Whether a person holds stocks for a few days or for many months, he must make trades. One of the rules of good trading, and of good investing in general, is to "limit your losses and let your profits run." This strategy is often heard in investment circles, but it is not often implemented with discipline. It’s another way of saying that, for the best returns, a person should hold onto a stock only as long as it is climbing and sell quickly when it starts to decline. The use of a stop loss order that follows a stock up as it climbs higher and automatically sells when the stock falls is one of the best strategies known for doing precisely that. It is also the easiest to implement. Calculating the stop loss helps a person define when a stock has started to decline.
The ideal stop loss will minimize the loss if the stock plummets. On the other hand, it will also give the stock room for normal fluctuations while it continues to climb. Placing the stop loss too close to the stock will cause an unnecessary sale. Placing the stop loss too far away will result in too much loss if it is triggered. That’s why the volatility of the stock should be calculated and factored into the computation of the stop loss. Again, most of the better stop-loss strategies factor in the volatility of the stock.
When we were teaching others about trading and longer-term investing, we learned that most people do not know how to compute that kind of stop loss. If they use stop losses at all, they tend to use rather simplistic stop losses that do not factor in the volatility of the stock. Therefore, their stop losses tend to be triggered too quickly because they are too close to the stock or too late because they are too far from it. Most investors are not be able to make the necessary volatility-adjusted stop loss computations on their own. Even those who have the mathematical know-how to make the necessary computations would find it too tedious and time-consuming to repeatedly compute volatility-adjusted stop losses for all their positions as they work their way up to higher levels.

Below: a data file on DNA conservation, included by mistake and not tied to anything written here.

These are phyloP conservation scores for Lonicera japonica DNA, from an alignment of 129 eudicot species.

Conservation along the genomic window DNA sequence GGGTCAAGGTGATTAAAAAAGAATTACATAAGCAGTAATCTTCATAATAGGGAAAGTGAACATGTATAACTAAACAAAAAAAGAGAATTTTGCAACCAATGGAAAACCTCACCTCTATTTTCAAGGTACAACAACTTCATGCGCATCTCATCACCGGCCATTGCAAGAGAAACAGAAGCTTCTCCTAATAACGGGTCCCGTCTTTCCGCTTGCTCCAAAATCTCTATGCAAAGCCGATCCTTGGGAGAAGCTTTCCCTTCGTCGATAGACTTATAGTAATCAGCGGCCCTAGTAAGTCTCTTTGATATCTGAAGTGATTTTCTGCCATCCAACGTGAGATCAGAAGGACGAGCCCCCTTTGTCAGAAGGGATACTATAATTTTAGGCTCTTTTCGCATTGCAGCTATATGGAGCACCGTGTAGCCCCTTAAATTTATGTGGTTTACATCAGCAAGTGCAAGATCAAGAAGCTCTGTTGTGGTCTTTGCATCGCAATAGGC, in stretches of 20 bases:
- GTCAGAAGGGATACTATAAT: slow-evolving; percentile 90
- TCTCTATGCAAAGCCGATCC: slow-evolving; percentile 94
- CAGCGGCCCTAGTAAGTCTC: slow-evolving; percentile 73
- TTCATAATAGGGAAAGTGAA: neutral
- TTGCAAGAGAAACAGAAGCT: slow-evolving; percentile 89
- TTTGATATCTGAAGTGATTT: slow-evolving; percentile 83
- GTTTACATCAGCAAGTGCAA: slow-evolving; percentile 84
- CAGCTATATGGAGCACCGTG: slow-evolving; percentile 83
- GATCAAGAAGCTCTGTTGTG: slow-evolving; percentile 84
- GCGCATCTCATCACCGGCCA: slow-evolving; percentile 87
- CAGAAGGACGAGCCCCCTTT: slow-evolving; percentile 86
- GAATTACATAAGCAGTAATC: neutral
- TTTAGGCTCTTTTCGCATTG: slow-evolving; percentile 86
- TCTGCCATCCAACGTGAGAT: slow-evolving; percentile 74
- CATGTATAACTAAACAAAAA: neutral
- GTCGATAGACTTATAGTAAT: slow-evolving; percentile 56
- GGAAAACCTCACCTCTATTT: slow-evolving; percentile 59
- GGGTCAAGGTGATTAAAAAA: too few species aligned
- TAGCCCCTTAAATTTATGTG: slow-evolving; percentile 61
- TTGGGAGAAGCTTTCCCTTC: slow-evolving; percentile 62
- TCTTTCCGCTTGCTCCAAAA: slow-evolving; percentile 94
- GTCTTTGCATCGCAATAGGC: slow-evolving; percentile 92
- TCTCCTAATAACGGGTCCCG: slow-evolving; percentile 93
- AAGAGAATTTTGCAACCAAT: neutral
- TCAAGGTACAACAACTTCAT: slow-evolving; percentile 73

Understandably, traders and investors would much rather spend the time searching for attractive "setups" or planning their next move. Unfortunately, the use of "sloppy stop-losses" explains why so many people get much lower performance from their portfolio than they should, and the fact that so many use no stop loss at all explains why so many get "killed" in the market. Adopting a habit of always using correctly placed volatility-adjusted stop losses could add an extra 10% or more to the return of a portfolio. Investors need to be able to determine optimum stop loss placements without having to make time-consuming statistical calculations.
There are stock-charting programs available that will automatically do the stop loss computions, but those programs tend to be very expensive and users must still write the equations. Also, most of those programs require that a special syntax unique to the program be used in constructing formulas. One person I know has done graduate-level work in applied mathematics. After four years of experience with one of these programs, he still has not been able to determine how to write the simplest stop loss formula so that the program will use it correctly. The math is easy for him. He just hasn’t been able to spend the time it would take to figure out how to express his equations in the peculiar syntax necessary for the program to behave correctly. The producers of the program expect their customers to help each other figure out the syntax by using a Web-based forum to share what they’ve learned through trial and error. These users have learned not to expect much help from the software company.